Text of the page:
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What’s really holding back clean energy policy?

No matter how you slice it, the U.S. love affair with fossil fuels is ending. Polls show that Americans overwhelmingly support renewable energy sources like solar and wind, and more than two-thirds of voters favor giving federal stimulus funds to renewable energy companies. Meanwhile, public support for coal, oil, and gas is waning. More and more corporations, universities, and other institutions are divesting from fossil fuels and taking climate change seriously, as they see the writing on the wall for the planet and their own bottom lines. So, what’s still holding us back from moving more rapidly to the clean energy future we need? Put simply: power, money, and influence. To kick the engine of change into high gear, we need to flex our muscles as citizens, consumers, and constituents—especially over the next 100 days.

The fossil fuel industry has a tremendous grip on our political system, and you don’t have to dig deep (or really at all) to find it. Of the 20 most powerful people holding federal environmental jobs today, most either have direct ties to fossil fuel or related companies, or they have deliberately fought to undermine regulations they’re now supposed to enforce. These include the administrator of the Environmental Protection Agency, whose former law firm was paid millions to ease restrictions on coal companies; the head of the Department of the Interior, a former lawyer and lobbyist for Halliburton and other oil and gas companies; the U.S. energy secretary, a former lobbyist for Ford Motor Company; and the chairman of the Federal Energy Regulatory Commission, a former energy adviser to Republican Sen. Mitch McConnell (R-KY) who fought against climate regulations like the Clean Power Plan. Can we really believe that these officials are acting in the public interest?

Revolving door
Revolving doors are pretty easy to spot—both on the street and within a government administration.

Meanwhile, the dark money abounds. Well-known companies like ExxonMobil are hiding behind front groups that spend millions to urge our politicians to support fossil fuels and oppose climate regulation. With this level of funding, it’s easy for the climate denial apparatus to flood social media and other channels with misinformation about the science of climate change. Influential business groups like the U.S. Chamber of Commerce and the National Association of Manufacturers are largely in the pockets of the fossil fuel industry. The 2010 Supreme Court decision of Citizens United—which opened the door to big money in politics—made it even easier to hide the money, resulting in what Sen. Sheldon Whitehouse (D-R.I.) has called the “stolen” decade for climate action.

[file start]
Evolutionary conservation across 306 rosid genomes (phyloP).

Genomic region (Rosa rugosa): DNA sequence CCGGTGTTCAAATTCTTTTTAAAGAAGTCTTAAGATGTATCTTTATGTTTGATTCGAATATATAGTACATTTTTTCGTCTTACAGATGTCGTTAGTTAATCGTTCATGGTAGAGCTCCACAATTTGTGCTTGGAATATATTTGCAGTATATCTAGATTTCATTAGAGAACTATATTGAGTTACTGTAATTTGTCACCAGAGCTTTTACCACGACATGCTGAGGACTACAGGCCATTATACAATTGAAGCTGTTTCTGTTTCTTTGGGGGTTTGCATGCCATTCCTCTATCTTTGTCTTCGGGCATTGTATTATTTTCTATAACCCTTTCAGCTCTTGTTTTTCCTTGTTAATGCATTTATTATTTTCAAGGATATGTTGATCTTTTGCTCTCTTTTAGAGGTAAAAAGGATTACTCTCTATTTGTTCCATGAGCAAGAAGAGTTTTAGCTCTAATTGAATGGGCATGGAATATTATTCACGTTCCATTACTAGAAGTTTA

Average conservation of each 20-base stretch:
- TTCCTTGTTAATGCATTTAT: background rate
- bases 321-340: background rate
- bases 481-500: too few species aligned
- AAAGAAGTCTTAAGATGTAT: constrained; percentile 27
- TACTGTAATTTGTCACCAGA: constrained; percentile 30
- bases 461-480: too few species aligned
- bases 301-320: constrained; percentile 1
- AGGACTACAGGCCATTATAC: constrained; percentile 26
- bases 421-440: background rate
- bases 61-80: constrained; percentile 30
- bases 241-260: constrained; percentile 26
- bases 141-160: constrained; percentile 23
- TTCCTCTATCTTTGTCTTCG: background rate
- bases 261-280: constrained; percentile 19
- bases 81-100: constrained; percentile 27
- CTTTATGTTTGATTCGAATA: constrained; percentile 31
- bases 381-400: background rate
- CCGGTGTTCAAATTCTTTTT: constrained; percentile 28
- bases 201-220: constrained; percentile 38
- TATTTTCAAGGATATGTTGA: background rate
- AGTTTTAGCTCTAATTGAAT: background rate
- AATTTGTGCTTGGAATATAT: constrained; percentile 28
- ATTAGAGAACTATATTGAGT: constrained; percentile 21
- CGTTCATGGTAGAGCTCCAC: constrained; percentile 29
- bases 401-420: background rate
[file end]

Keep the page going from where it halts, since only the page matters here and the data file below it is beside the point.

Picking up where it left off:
But we can’t blame it all on partisan politics. Even as some corporations use their money and influence to push the climate denial agenda, companies at the other end of the spectrum—forward-thinking businesses that recognize the urgency of climate action—have largely sat on the political sidelines, and most Americans don’t even realize it. As Sen. Whitehouse points out, these companies talk a good game and have great climate policies within their corporate walls, “but when they come to Congress, they couldn’t give a red hot damn about climate change.” Rather than being an issue of Congressional in-fighting, he says, “it’s a problem of nobody showing up.” As a result, many top lawmakers simply aren’t aware of the growing corporate efforts to tackle climate change, including large-scale procurement of renewable energy and the setting of emission reduction targets.

American Beverage Association website
One example of a trade association you’d think would be flexing its lobbying muscles around climate but isn’t.

Ultimately, we’re not going to get where we need to be—and fast enough—as long as entrenched fossil fuel interests in Washington lead the show, and as long as climate-friendly corporate America fails to flex its lobbying muscles. Those of us who truly care about clean energy (voters, business leaders, and policymakers) need to devote our energies to tackling the bigger picture rather than spending time trying to get every detail of a climate bill right. We need to make it non-negotiable for big companies, big banks, and big business associations to go to Congress and pressure lawmakers to act on climate (a recent virtual advocacy day was a positive sign, but not enough). We need to root out the dark money behind climate denial, whether through investigations, lawsuits, subpoenas, or similar methods. And we need to shift the narrative to one where taking strong action on climate and clean energy is the norm, not the exception, and where legislators know that when they act, businesses and their constituents will have their back.

For citizens, consumers, and constituents like us, this important work can manifest itself in a variety of ways: deeper participation in the democratic process this election season (e.g., attending virtual “town halls,” questioning candidates about their climate/clean energy plans, engaging in virtual advocacy events, volunteering for get-out-the-vote efforts), pressuring businesses with petitions, boycotts, or engaging in public conversation, or spreading credible (emphasis on credible) reporting within our communities and networks.

As the November election approaches, these efforts can help lay the groundwork for a dramatic acceleration in our country’s transition to clean energy if and when the political dynamic shifts. It’s time to double-down, rally the masses, and tell our business and political leaders what sort of action we want and expect—so we can proceed full sail to the clean energy future we need.